First, let’s switch power settings slightly to consider a flight instructor’s many responsibilities and expectations when evaluating clients for, say, a flight review, check ride recommendation or tailwheel endorsement. Not only are we tasked with judging the pilot’s ability to not kill us or keep the tires on the rims in a crosswind, but we also have the less advertised charge of deciding if the pilot is sane enough to fly. I realize that can be a rabbit hole of bottomless snark, but the FAA makes it easy with a box on the 8710 forms that asks: “Would you feel comfortable letting this mook fly with your daughter?” As a Dad-CFII, I routinely checked: No way!

So, imbued as I am with flight instructor’s insight into what makes pilots tick, I can say that I have no idea what nudged this online airline pilot over the civility bluff, except that periodically an annoying gate—real or figurative—deserves a good thrashing. Often for no reason whatsoever. In the brave new world of machines replacing humans, we (the humans) must assert our alleged dominance or vanish into the dustbin of history. That said, it might be prudent to pause or at least not dwell on possible consequences when attacking any gauntlet tossed along one’s path to glory. Such ambivalence, though, does not the stuff of legends make.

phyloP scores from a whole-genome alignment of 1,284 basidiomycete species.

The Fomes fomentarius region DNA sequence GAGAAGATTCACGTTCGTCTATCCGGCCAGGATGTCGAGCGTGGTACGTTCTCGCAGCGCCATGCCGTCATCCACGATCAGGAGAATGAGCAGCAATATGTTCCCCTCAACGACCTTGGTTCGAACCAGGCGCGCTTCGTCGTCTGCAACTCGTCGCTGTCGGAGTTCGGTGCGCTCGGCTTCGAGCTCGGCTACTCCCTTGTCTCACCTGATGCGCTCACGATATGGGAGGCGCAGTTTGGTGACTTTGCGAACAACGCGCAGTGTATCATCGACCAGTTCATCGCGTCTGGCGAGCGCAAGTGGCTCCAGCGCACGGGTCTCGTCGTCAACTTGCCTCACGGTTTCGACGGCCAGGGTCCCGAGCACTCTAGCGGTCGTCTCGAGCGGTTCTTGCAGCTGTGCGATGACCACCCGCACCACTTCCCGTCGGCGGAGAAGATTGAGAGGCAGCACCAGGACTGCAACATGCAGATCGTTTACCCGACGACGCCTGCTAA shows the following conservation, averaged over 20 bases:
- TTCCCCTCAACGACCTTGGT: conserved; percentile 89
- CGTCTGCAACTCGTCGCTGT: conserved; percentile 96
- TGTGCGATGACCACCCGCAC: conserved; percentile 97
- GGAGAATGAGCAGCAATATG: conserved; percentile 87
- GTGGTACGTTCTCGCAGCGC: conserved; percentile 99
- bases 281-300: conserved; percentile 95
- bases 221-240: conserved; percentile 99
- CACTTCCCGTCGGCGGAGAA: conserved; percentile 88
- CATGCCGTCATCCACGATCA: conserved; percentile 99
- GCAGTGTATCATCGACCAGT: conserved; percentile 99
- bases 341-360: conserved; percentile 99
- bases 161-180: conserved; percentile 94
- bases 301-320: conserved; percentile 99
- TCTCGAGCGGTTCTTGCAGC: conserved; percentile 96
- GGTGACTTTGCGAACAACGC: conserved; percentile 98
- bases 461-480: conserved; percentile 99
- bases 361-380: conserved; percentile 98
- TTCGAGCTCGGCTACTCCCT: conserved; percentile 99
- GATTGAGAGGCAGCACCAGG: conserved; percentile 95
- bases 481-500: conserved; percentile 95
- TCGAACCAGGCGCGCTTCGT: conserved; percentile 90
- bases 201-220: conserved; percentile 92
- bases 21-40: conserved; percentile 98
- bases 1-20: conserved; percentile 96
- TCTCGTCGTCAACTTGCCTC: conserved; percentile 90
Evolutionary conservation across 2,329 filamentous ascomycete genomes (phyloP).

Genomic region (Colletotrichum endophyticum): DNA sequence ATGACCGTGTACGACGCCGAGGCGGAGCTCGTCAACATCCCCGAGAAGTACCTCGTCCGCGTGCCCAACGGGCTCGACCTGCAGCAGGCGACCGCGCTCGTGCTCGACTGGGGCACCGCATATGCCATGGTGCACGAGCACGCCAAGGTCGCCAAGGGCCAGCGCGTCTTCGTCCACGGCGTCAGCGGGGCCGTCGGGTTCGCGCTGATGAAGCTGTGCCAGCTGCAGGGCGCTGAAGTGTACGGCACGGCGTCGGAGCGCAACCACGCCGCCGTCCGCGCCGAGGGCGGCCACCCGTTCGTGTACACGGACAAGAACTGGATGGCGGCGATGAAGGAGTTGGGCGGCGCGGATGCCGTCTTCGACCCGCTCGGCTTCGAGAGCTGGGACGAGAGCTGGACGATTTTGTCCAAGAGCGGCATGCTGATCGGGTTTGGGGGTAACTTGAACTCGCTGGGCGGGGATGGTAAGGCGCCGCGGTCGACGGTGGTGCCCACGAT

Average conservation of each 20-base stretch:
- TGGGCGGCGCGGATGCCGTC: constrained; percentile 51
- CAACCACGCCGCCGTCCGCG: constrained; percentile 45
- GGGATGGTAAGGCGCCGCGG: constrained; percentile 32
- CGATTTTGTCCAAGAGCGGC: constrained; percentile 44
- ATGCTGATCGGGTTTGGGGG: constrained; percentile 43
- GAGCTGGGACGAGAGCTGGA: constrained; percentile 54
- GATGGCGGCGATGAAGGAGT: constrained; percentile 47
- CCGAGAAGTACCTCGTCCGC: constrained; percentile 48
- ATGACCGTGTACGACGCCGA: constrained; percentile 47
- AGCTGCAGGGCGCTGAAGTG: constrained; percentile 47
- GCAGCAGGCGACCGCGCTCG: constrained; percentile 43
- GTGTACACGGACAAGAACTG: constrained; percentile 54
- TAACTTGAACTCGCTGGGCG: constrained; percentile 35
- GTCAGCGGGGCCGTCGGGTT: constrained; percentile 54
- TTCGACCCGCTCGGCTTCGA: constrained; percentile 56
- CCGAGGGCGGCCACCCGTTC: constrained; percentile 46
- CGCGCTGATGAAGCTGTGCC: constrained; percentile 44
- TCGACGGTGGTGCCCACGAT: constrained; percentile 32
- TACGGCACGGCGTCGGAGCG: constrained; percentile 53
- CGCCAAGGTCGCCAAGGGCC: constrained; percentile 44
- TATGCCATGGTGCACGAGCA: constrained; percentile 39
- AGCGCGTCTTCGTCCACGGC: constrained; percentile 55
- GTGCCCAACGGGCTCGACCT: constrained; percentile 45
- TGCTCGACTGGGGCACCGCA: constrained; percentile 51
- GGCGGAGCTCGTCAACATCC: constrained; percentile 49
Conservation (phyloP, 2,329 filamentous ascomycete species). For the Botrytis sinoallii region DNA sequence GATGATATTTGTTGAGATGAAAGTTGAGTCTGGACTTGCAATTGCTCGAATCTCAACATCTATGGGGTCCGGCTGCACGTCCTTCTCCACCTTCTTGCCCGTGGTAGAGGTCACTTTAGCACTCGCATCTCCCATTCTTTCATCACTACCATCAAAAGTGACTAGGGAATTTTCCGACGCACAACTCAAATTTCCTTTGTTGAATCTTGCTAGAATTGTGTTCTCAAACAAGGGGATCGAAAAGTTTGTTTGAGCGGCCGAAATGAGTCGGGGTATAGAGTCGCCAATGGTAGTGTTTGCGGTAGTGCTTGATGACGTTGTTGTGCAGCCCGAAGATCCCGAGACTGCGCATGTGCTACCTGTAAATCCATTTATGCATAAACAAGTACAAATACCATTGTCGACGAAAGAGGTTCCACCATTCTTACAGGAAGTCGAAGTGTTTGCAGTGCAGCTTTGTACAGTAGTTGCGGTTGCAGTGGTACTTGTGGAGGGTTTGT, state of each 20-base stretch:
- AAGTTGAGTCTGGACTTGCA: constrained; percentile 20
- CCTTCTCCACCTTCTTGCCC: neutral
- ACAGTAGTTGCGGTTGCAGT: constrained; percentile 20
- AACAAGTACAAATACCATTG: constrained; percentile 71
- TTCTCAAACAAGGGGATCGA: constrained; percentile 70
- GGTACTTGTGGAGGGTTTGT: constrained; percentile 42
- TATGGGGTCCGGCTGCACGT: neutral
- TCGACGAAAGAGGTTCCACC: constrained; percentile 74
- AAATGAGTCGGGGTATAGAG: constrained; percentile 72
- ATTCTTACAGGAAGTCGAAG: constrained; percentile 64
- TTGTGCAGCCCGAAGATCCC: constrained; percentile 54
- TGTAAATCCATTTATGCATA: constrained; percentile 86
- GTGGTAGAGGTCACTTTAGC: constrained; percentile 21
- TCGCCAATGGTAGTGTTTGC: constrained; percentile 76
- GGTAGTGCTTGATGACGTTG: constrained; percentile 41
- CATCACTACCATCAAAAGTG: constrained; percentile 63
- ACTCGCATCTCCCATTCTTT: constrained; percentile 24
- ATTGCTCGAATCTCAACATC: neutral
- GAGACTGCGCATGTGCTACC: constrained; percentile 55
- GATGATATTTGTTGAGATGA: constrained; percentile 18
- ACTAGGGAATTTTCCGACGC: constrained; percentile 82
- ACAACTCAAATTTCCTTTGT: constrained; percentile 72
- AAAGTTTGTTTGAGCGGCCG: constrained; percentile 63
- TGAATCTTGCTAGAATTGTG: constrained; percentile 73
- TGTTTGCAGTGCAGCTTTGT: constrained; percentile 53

In 1605, Don Quixote demonstrated that when traveling the hero’s journey, a true knight must break away from the cowed masses to “fight the unbeatable foe,” and generally make a total ass of oneself attacking windmills or the modern equivalent—airport gate arms. To shirk when duty calls is to never “reach the unreachable star.”

I hope the pilot, whose identity I’ve kept secret, is exonerated and after some awkward counseling with FAA Aeromedical Flight Sturgeons, returns to flight status long enough to consider the numerous media offers headed his way. If Sully could milk a flamed-out water landing on a VFR day into a lucrative post-airline TV/movie career, then this had-it-up-to-here pilot can ride his axe-wielding revenge porn into at least 89 minutes on Hulu. I’m picturing Kieran Culkin in the lead role. Maybe Rashida Jones if studios want to explore the Lizzie Borden angle. Either way, I’d watch it. After all, I watched the original version shot on a security cam more than once. Yeah, I need to get a real job.

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  1. The smart airline pilot uses an axe; the cleaning crew pushes the bypass button on the side of the gate mount 😉